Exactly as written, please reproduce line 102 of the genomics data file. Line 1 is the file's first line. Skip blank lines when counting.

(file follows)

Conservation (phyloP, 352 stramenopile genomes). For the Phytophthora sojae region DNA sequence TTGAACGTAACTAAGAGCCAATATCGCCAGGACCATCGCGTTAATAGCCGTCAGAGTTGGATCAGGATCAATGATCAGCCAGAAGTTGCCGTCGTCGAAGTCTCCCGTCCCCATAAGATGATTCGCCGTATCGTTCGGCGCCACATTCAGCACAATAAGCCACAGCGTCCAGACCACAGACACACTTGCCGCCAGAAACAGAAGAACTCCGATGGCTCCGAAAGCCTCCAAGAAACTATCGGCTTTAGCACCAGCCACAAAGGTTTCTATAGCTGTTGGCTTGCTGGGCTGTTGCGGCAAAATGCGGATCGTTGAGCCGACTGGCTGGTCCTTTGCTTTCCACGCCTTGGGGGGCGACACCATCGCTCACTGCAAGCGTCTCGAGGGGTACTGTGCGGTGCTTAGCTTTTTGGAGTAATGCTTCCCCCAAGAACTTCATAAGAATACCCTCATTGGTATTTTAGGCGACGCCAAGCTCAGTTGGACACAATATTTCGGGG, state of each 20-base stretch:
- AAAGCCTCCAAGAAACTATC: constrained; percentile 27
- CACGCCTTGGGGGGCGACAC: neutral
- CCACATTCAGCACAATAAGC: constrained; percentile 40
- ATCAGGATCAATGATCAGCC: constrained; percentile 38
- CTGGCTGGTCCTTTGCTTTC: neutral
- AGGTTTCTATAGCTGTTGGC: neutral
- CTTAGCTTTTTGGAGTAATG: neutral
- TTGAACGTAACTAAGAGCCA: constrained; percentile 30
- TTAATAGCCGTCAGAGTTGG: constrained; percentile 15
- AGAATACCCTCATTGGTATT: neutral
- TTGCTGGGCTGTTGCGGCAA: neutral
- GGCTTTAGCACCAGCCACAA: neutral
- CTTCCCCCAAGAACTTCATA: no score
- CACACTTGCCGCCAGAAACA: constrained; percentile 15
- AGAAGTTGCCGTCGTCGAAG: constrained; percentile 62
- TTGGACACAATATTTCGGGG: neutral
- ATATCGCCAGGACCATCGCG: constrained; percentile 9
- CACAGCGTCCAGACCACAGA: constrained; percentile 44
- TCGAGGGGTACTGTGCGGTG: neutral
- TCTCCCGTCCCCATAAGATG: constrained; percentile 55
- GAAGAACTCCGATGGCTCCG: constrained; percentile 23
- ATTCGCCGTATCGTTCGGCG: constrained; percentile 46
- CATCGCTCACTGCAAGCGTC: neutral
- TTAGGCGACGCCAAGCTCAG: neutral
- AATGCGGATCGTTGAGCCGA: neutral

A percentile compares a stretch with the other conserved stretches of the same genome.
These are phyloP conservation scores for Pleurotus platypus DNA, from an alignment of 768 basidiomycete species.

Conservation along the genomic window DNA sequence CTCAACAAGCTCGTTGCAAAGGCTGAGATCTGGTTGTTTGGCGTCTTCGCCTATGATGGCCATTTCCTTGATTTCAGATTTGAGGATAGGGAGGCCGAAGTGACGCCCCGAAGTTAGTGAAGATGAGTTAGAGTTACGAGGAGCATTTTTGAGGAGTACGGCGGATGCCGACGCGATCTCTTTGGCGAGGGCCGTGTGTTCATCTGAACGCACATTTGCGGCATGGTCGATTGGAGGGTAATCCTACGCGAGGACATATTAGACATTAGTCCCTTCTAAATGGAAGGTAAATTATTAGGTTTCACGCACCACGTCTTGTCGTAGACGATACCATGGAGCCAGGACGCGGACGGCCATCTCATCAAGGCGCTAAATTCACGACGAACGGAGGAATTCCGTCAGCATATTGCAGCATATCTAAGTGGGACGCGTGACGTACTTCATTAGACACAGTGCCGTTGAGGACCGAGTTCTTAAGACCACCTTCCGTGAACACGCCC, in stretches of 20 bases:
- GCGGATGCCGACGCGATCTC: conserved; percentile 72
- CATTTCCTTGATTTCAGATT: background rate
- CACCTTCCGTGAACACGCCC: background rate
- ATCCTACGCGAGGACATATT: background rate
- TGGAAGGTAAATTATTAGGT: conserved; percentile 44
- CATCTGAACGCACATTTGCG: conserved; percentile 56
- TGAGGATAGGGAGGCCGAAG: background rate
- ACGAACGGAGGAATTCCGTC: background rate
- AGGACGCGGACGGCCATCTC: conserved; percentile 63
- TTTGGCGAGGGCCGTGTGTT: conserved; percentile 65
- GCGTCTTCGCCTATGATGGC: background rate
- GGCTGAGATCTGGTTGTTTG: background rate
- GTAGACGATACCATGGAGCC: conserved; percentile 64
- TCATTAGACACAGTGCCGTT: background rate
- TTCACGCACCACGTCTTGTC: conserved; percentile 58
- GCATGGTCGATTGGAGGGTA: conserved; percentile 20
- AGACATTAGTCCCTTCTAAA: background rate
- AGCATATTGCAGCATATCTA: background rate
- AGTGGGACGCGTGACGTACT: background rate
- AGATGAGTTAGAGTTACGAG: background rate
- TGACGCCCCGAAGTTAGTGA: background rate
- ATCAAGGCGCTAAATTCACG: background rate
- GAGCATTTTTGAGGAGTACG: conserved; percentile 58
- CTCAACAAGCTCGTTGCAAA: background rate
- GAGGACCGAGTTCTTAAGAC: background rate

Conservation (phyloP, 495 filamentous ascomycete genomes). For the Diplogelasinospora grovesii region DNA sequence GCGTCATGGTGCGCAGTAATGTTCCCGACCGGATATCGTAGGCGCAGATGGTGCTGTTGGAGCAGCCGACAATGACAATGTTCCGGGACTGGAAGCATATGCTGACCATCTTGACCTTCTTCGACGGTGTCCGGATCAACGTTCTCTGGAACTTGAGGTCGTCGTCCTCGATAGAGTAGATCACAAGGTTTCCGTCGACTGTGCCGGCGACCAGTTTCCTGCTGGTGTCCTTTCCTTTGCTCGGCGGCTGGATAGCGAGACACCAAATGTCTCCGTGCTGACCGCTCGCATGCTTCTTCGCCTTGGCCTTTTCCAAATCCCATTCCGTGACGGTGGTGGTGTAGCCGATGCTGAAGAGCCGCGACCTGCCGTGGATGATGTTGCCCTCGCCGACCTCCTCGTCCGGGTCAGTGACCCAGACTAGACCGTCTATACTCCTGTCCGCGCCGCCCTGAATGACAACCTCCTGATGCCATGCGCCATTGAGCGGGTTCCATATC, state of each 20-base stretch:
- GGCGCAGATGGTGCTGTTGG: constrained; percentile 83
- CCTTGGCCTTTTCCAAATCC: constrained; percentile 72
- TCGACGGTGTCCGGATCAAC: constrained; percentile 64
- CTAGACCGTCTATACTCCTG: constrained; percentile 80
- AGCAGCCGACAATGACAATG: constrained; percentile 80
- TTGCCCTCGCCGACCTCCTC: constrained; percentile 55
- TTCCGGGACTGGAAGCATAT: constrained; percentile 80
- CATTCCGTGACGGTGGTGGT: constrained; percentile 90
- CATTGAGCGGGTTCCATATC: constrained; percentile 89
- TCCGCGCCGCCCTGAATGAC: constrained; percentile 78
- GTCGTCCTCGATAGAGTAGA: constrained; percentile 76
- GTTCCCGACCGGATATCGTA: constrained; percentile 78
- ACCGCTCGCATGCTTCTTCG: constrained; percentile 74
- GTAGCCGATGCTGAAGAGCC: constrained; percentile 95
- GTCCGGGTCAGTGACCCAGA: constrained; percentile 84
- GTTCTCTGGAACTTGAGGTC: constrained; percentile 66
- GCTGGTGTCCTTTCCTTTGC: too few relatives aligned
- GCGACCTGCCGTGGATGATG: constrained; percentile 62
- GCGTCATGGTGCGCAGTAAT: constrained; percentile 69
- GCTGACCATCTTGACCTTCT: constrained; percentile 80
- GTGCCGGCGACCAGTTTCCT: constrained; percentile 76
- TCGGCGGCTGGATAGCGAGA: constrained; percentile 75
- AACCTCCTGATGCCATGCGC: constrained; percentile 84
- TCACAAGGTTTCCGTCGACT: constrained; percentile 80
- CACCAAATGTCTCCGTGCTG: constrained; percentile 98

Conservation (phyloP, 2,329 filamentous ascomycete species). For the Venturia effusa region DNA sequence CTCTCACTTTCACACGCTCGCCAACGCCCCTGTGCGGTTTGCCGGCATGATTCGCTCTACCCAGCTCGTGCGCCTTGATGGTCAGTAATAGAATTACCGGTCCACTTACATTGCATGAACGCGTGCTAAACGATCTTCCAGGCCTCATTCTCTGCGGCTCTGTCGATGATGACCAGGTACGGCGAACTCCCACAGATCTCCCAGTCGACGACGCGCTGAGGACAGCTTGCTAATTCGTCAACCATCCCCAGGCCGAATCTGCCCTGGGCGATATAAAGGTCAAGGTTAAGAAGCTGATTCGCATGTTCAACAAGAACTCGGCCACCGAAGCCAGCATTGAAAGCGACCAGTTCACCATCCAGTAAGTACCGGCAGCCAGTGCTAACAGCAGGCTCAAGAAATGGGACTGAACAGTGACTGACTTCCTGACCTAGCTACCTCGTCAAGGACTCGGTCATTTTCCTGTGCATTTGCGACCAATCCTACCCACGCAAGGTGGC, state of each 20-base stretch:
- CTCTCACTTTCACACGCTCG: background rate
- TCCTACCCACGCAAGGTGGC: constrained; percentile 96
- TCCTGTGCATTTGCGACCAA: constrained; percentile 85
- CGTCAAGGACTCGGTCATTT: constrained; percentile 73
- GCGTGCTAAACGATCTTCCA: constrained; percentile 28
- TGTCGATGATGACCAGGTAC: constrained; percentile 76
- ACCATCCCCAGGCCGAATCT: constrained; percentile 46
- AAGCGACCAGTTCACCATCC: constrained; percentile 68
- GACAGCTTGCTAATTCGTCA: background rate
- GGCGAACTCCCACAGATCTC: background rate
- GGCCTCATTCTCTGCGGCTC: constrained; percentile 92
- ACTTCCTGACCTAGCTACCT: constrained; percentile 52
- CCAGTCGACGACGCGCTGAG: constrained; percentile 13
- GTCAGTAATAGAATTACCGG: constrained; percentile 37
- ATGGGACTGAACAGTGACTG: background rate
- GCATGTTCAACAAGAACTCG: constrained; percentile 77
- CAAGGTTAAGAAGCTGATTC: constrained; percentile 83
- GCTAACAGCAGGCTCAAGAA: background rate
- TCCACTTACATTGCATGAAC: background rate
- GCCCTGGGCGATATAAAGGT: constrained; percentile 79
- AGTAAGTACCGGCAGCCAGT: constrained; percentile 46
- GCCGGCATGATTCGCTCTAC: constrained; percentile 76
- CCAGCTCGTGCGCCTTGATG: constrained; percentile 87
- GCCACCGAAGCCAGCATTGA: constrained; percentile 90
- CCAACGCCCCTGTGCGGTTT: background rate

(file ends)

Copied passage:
- AGTAAGTACCGGCAGCCAGT: constrained; percentile 46